Step 3: Speak To Your Target Audience
So a really effective headline will always call out the reader, either by using the word “you” or by play off the readers sense of belonging or identity. So I read a headline the other day, 20 trivia questions that separate millenials from gen Zers. That headline is brilliant because obviously it speaks to those two groups, and everyone loves learning about their favorite topic, themselves. This is exactly why quizzes and personality type tests and all of that do so well no matter how ridiculous they are. You want to know what Hogwarts house you belong to or what magical fairy you are. So make it clear who you are speaking to. Remember if you try to appeal to everyone, you appeal to no one.
So now can you see why I was so hooked on the cilantro headline? It checked all of the boxes, it had a clear us VS them hook, I’ve heard somewhere that you either love cilantro or you hate it, so no matter what group you fall into those are two extremely powerful emotions that are going to get clicks. Two, it had specificity, 17 questions, even though every single question was basically a version of, “why are you crazy? Why do you like cilantro?” I still had to know what they were. And then number three it had a target audience. So this was such a brilliant headline because if it simultaneously spoke to everyone but also was extremely self identifying because you’re either in one group or the other. Which makes me wonder, which group are you in? I personally love cilantro, and think that people who don’t like cilantro are kind of nuts. But comment below and let me know which side you fall on, cuz this is a big deal!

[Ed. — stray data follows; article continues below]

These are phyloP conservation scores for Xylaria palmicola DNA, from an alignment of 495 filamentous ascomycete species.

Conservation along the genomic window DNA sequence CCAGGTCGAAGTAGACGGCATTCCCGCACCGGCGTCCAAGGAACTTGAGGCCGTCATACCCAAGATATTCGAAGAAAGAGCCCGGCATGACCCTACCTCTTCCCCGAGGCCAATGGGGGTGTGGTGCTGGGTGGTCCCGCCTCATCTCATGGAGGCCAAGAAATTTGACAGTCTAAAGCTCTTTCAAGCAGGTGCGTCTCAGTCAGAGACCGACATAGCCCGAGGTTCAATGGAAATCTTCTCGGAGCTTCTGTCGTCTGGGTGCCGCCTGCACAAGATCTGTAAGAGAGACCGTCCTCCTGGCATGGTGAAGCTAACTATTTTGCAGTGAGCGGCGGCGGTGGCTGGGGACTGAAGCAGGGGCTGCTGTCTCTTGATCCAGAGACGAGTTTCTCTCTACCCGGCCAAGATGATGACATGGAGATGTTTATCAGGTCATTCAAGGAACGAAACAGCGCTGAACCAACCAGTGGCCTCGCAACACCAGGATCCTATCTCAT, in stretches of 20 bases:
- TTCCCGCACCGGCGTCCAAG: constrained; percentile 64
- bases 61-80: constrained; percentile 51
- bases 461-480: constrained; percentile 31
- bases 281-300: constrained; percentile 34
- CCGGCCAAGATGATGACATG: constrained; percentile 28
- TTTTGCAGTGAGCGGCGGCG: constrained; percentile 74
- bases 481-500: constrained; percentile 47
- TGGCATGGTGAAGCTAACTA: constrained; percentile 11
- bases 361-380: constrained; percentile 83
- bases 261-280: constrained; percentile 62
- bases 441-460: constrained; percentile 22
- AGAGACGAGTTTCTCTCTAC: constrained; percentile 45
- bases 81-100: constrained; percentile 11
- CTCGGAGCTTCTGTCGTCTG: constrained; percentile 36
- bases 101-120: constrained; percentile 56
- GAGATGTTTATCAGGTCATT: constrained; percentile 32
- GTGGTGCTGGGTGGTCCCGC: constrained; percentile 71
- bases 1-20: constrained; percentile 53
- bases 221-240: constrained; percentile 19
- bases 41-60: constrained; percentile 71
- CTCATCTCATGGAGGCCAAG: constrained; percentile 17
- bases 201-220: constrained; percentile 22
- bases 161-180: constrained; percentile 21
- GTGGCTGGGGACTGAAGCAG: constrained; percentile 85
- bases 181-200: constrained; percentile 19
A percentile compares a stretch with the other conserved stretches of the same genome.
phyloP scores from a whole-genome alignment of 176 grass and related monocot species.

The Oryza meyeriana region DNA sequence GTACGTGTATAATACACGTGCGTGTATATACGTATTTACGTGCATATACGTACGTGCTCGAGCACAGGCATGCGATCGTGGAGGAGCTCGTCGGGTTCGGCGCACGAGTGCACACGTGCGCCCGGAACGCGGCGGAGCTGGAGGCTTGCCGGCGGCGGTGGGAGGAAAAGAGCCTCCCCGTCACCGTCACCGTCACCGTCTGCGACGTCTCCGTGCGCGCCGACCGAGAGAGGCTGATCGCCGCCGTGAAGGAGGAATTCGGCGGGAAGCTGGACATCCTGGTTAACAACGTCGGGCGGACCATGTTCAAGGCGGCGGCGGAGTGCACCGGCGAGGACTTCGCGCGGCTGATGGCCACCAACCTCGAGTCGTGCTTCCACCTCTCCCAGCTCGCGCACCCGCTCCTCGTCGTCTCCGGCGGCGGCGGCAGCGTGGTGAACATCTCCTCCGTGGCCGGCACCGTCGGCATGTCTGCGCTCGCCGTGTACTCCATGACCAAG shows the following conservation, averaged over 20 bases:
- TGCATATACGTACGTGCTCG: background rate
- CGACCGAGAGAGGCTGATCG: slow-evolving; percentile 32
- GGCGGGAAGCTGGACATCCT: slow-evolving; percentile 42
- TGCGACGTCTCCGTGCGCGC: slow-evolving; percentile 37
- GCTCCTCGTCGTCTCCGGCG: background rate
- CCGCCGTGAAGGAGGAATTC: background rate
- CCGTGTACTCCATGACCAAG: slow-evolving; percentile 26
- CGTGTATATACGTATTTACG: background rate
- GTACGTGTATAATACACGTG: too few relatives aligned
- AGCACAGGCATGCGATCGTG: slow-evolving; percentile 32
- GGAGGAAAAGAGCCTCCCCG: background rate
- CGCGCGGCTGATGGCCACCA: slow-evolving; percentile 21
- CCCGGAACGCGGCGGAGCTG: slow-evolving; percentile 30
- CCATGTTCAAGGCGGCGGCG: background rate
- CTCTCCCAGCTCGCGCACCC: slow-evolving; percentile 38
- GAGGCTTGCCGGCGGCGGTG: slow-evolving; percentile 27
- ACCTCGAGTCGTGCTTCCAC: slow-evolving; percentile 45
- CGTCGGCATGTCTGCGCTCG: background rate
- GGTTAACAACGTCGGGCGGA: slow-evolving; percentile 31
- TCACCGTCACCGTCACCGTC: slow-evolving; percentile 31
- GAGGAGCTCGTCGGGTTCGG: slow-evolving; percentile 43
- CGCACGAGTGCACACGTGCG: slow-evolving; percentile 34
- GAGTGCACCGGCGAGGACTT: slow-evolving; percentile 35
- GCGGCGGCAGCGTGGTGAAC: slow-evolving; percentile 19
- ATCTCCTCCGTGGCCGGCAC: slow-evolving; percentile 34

Watch This Instead
So get to work writing those hot headlines and if you found this helpful please share and leave a comment below, and be sure to check back soon for more on copywriting, marketing, branding, and more.
Till then, Ciao for now!
Great tips you have shared here. This will help us for improving our writing skills.
Love your tips! they definitely are helpful when you are confused.
Great article. I have struggled to come with great headlines for my blog posts. Your tips will help. Th
Wow, i really enjoyed your article and it is full of beneficial tips for every copywriter.
These are constructive tips for better headlines! Do you have any examples to go one? I found this one from MECLABS, https://meclabs.com/course/lessons/headline-examples/. They seem to show good headline examples and explain them, but I wanted to know your opinion if the source was good. What do you think?
This is an incisive piece. I must say I have gained so much clarity from this. Thank you Alex!